Can American Christians take a joke? The question will be tested by the new film Don Verdean, a satire about a Christian archeologist who tours churches showcasing the “biblical” artifacts he has unearthed—from the shears used to cut Samson’s hair to the Goliath’s skull. The movie lampoons a Christian subculture that seems to attract more than its share of swindlers, shysters, and hucksters.
But it’s difficult to imagine the film recreating the success of its director Jared Hess’s 2004 hit, Napoleon Dynamite, because the audience most likely to understand the jokes is the one least likely to find it amusing.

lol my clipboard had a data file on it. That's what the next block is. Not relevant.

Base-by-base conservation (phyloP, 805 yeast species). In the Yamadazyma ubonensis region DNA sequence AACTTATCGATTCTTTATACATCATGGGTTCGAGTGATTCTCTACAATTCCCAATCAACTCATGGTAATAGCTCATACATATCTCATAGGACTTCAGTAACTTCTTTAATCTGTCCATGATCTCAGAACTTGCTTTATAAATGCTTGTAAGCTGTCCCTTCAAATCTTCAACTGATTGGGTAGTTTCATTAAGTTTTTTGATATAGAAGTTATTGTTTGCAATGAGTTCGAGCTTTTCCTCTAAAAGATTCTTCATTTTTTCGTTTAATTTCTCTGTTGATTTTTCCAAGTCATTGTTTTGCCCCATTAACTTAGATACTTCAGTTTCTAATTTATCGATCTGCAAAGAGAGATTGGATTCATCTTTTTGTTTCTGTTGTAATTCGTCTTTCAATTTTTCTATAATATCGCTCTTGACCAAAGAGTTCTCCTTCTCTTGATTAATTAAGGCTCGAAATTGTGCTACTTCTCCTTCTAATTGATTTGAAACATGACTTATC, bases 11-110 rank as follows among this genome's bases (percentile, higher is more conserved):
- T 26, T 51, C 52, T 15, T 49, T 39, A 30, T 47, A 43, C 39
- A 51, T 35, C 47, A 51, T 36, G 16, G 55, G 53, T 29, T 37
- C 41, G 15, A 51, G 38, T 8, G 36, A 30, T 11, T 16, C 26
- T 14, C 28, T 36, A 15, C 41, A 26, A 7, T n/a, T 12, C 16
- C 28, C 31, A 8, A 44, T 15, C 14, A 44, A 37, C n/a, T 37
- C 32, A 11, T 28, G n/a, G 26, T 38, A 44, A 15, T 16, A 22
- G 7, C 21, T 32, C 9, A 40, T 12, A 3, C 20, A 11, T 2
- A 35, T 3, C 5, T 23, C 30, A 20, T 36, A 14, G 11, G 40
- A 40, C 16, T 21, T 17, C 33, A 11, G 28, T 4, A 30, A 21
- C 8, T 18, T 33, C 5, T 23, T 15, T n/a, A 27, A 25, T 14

The line between a giggle and a groan is often thin, and much religious comedy is just ridicule offered in bad taste. But when done right, religious humor in film, television, literature, and stand-up can be a gateway to important conversations and even instill listeners with humility. So Christians need to learn to laugh at themselves.